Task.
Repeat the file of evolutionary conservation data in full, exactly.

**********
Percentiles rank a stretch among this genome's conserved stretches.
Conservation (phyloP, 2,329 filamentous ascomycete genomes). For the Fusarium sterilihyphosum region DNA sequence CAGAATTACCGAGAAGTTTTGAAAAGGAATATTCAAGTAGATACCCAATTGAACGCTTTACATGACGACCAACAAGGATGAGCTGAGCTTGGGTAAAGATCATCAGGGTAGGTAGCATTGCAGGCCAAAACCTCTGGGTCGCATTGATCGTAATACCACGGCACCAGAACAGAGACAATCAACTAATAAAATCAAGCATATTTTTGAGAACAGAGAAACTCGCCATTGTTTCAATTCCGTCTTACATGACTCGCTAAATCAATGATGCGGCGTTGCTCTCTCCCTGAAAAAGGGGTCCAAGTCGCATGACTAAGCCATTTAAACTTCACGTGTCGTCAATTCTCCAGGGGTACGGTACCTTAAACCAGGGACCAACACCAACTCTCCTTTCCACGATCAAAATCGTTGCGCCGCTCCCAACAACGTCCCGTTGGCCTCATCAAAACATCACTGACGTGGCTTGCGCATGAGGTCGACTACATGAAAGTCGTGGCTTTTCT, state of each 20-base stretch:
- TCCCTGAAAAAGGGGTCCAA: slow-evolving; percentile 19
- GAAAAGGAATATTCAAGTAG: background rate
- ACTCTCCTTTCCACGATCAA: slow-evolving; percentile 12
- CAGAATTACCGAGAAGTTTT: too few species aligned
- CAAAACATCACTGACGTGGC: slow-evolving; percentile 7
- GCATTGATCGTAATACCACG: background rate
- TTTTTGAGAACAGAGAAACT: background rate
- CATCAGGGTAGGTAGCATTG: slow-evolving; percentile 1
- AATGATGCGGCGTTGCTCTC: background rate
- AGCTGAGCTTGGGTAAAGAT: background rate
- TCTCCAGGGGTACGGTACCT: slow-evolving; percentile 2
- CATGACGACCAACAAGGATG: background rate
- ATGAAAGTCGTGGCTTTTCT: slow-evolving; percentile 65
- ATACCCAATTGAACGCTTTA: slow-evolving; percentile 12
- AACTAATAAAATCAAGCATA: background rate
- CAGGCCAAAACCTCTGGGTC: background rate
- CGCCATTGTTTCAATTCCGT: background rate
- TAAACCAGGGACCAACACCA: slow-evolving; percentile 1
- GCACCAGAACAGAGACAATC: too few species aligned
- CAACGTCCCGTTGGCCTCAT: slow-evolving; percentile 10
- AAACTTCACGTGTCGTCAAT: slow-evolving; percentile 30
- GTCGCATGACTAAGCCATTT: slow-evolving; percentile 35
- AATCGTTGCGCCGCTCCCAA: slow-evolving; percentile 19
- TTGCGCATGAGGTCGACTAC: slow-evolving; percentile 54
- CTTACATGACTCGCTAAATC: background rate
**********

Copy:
Percentiles rank a stretch among this genome's conserved stretches.
Conservation (phyloP, 2,329 filamentous ascomycete genomes). For the Fusarium sterilihyphosum region DNA sequence CAGAATTACCGAGAAGTTTTGAAAAGGAATATTCAAGTAGATACCCAATTGAACGCTTTACATGACGACCAACAAGGATGAGCTGAGCTTGGGTAAAGATCATCAGGGTAGGTAGCATTGCAGGCCAAAACCTCTGGGTCGCATTGATCGTAATACCACGGCACCAGAACAGAGACAATCAACTAATAAAATCAAGCATATTTTTGAGAACAGAGAAACTCGCCATTGTTTCAATTCCGTCTTACATGACTCGCTAAATCAATGATGCGGCGTTGCTCTCTCCCTGAAAAAGGGGTCCAAGTCGCATGACTAAGCCATTTAAACTTCACGTGTCGTCAATTCTCCAGGGGTACGGTACCTTAAACCAGGGACCAACACCAACTCTCCTTTCCACGATCAAAATCGTTGCGCCGCTCCCAACAACGTCCCGTTGGCCTCATCAAAACATCACTGACGTGGCTTGCGCATGAGGTCGACTACATGAAAGTCGTGGCTTTTCT, state of each 20-base stretch:
- TCCCTGAAAAAGGGGTCCAA: slow-evolving; percentile 19
- GAAAAGGAATATTCAAGTAG: background rate
- ACTCTCCTTTCCACGATCAA: slow-evolving; percentile 12
- CAGAATTACCGAGAAGTTTT: too few species aligned
- CAAAACATCACTGACGTGGC: slow-evolving; percentile 7
- GCATTGATCGTAATACCACG: background rate
- TTTTTGAGAACAGAGAAACT: background rate
- CATCAGGGTAGGTAGCATTG: slow-evolving; percentile 1
- AATGATGCGGCGTTGCTCTC: background rate
- AGCTGAGCTTGGGTAAAGAT: background rate
- TCTCCAGGGGTACGGTACCT: slow-evolving; percentile 2
- CATGACGACCAACAAGGATG: background rate
- ATGAAAGTCGTGGCTTTTCT: slow-evolving; percentile 65
- ATACCCAATTGAACGCTTTA: slow-evolving; percentile 12
- AACTAATAAAATCAAGCATA: background rate
- CAGGCCAAAACCTCTGGGTC: background rate
- CGCCATTGTTTCAATTCCGT: background rate
- TAAACCAGGGACCAACACCA: slow-evolving; percentile 1
- GCACCAGAACAGAGACAATC: too few species aligned
- CAACGTCCCGTTGGCCTCAT: slow-evolving; percentile 10
- AAACTTCACGTGTCGTCAAT: slow-evolving; percentile 30
- GTCGCATGACTAAGCCATTT: slow-evolving; percentile 35
- AATCGTTGCGCCGCTCCCAA: slow-evolving; percentile 19
- TTGCGCATGAGGTCGACTAC: slow-evolving; percentile 54
- CTTACATGACTCGCTAAATC: background rate